Medical Device Certification. ISO 13485, Safety, and Going to Market.
I’m going to begin with what would normally be my closing comment, that is, there is much, much more to expand on in the whole area of medical device certification, compliance with Medical Devices Directive, with ISO 13485, and ISO14971, etc, etc. What you read below is an executive summary for a very busy executive. It’s an overview and outline, not an answer. But it’s a good starting point.
Bringing a medical device to market presents a few challenges to the manufacturer. Most new product development and launch runs simply along the lines of “design a product and find some customers”. In this situation, ISO certification is a “nice to have” for many manufacturers, (although of course, it shouldn’t be).
Now, in respect of medical devices, regulation tightens, and standards become mandatory for very good and obvious reasons. If you are a producer of garden tools, faulty design and/or manufacture may result in litigation if an intrepid gardener snaps the shaft of one of your spades and falls in the mud. For devices such as pacemakers, heart valves and the like, results of failure are, of course, far more serious. Hence the EU framework and required standards.
And, what, by definition, is a medical device? Surprisingly, thermometers, stethoscopes and bandages are such, although given a different “risk classification” to something that keeps someone’s blood flowing. There is a four-level ranking of hierarchy. You may have detected that it’s an area in which to proceed with due caution and plenty of qualified advice.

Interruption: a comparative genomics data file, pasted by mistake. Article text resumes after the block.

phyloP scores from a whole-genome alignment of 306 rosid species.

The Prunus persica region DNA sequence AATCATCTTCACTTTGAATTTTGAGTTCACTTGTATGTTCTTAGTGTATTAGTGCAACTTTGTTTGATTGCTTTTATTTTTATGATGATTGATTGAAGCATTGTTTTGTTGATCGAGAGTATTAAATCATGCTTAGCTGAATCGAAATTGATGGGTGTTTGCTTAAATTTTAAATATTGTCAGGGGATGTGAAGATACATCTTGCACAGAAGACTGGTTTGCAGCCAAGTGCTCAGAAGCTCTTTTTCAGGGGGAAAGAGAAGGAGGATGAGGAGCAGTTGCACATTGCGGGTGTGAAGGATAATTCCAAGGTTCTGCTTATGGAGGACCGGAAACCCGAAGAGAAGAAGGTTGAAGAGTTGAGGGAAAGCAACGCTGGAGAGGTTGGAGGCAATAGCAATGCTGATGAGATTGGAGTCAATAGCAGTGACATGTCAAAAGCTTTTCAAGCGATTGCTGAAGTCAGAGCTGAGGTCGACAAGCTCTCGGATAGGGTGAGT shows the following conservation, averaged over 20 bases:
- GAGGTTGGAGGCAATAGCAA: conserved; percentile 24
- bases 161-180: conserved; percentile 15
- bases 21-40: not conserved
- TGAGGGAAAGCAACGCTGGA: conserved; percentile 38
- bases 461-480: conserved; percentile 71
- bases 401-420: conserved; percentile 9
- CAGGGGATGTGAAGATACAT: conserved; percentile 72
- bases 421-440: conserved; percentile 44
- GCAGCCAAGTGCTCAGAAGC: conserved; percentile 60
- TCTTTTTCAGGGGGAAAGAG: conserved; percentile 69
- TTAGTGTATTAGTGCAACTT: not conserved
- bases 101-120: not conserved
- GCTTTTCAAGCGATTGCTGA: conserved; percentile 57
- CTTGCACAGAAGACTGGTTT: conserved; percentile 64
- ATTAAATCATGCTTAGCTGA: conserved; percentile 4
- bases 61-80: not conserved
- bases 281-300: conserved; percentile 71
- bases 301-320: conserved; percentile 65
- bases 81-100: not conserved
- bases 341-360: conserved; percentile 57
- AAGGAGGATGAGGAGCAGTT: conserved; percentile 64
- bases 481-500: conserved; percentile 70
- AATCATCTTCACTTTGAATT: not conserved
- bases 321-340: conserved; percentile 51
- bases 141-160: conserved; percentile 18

Broadly, the standards concern themselves distinctly with the design of a device, and the subsequent quality of production. “A badly-designed device made well” is just as lethal as “a well-designed device made badly”. Product approval is the domain of a “notified body”, that is government-approved independent testing companies, charged with ensuring the product is of sound design and meets the necessary safety standards.
The Manufacturing approval is usually then down to a notified body approving the “management system” against ISO 9001, ISO13485, ISO14971 etc., which ensures that the appropriate steps have been put in place to consistently manufacture, and meet the mandatory elements of the Medical Device Directives MDD93/42/EEC and in certain cases MDD90/386/EEC, the Active Implantable Device Directive. Overseeing the UK industry sits the MHRA, Medical and Healthcare Products Regulatory Agency, charged with policing the entire system. This may seem a fairly cumbersome structure, but it ensures that what is meant to work, is designed to work properly, and is produced to a consistently high standard.
The good news is, once a product and company receives approval, it earns a Certificate of Conformity, gaining the right to CE Mark and thus ability to sell throughout the EC. The margin in such products, and corporate competency gained in achieving the standards, usually justifies the effort in ensuring conformity unless, like an infamous French breast implant manufacturer, you get a little greedy!
And if you were looking for an example of why all this is needed, consider those now infamous breast implants – the original, approved product was fine, and met design stipulations. It was only later that the profit-hungry business owner flaunted that approval, “cost-reduced” the production items, substituting industrial-grade silicon for medical grade. The margin improved. The CEO was jailed. The company closed.
I end where I began. This, including conformity to ISO 13485, is a large and varied topic, and one that not every ISO Consultant may have a grasp of. Please be in touch if we need to get together.
Written by Colin Brown of ISO Consultants